If the chance of seeing a statistically significant result is large, why should we pay it any attention and why should a journal publish it as though it were small? Well, we shouldn't and they shouldn't. In order to insure that the statistically significant results we observe really are rare when there is no underlying effect, some adjustment is needed to keep the probability of getting any statistically significant results small when many tests are performed. This is the issue of multiple comparisons. The way we adjust for multiple tests will depend on the number and type of comparisons that are made. There are common situations that occur so often they merit special attention.

Comparing many groups

Consider an experiment to determine differences among three or more treatment groups (e.g., cholesterol levels resulting from diets rich in different types of of oil: olive, canola, rice bran, peanut). This is a generalization of Student's t test, which compares 2 groups.

How might we proceed? One way is to perform all possible t tests. But this raises the problem we discussed earlier. When there are 4 treatments, there are 6 comparisons and the chance that some comparison will be significant (that some pair of treatments will look different from each other) is much greater than 5% if they all have the same effect. (I'd guess it's around 15%.) If we notice a t statistic greater than 1.96 in magnitude, we'd like to say, "Hey, those two diets are different because, if they weren't, there's only a 5% chance of an observed difference this large." However, with that many tests (lottery tickets, trips in the storm) the chance of a significant result (a win, getting hit) is much larger, the t statistic is no longer what it appears to be, and the argument is no longer sound.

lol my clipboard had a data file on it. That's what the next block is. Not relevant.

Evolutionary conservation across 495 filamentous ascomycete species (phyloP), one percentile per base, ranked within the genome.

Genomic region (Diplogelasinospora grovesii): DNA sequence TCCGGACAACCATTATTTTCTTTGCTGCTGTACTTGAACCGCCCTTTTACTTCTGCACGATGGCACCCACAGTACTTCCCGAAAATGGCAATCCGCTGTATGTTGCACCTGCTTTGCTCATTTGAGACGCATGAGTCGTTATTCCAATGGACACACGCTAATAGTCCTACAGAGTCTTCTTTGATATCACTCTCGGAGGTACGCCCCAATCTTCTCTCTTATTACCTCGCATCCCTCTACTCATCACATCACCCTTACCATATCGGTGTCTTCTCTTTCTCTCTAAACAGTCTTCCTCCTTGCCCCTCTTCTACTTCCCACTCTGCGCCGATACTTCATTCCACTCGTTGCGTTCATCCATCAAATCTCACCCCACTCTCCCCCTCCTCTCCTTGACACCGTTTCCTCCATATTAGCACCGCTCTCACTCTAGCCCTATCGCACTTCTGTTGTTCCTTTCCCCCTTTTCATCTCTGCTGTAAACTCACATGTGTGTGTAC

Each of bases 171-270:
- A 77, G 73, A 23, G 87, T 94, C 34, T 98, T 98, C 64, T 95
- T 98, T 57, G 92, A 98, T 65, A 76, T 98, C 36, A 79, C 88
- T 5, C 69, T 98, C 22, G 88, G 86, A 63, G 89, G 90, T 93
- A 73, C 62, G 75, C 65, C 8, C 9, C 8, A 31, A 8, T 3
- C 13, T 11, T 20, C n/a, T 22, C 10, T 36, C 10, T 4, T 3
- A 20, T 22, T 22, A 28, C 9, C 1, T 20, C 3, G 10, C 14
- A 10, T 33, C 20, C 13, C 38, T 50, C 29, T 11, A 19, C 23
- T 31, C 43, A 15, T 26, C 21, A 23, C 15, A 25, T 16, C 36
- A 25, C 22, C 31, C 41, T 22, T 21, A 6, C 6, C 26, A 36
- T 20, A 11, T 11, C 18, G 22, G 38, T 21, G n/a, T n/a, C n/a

Statisticians have developed many "multiple comparison procedures" to let us proceed when there are many tests to be performed or comparisons to be made. Two of the most commonly used procedures are Fisher's Least Significant Difference (LSD) and Tukey's Honestly Significant Difference (HSD).

Fisher's LSD: We begin with a one-way analysis of variance. If the overall F-ratio (which tests that hypothesis that all group means are equal) is statistically significant, we can safely conclude that not all of the treatment means are identical. Then, and only then...we carry out all possible t tests! Yes, the same "all possible t tests" that were just soundly criticized. The difference is that the t tests can't be performed unless the overall F-ratio is statistically significant. There is only a 5% chance of that the overall F ratio will reach statistical significance when there are no differences. Therefore, the chance of reporting a significant difference when there are none is held to 5%. Some authors refer to this procedure as Fisher's Protected LSD to emphasize the protection that the preliminary F-test provides. It is not uncommon to see the term Fisher's LSD used to describe all possible t tests without a preliminary F test, so stay alert and be a careful consumer of statistics.

Tukey's HSD: Tukey attacked the problem a different way by following in Student's (WS Gosset) footsteps. Student discovered the distribution of the t statistic when there were [b]two[/b] groups to be compared and there was no underlying mean difference between them. When there are g groups, there are g(g-1)/2 pairwise comparisons that can be made. Tukey found the distribution of the largest of these t statistic when there were no underlying differences. For example, when there are 4 treatements and 6 subjects per treatment, there are 20 degrees of freedom for the various test statistics. For Student's t test, the critcal value is 2.09. To be statistically significant according to Tukey's HSD, a t statistic must exceed 2.80. Because the number of groups is accounted for, there is only a 5% chance that Tukey's HSD will declare something to be statistically significant when all groups have the same population mean. While HSD and LSD are the most commonly used procedures, there are many more in the statistical literature (a dozen are listed in the PROC GLM section of the SAS/STAT manual) and some see frequent use.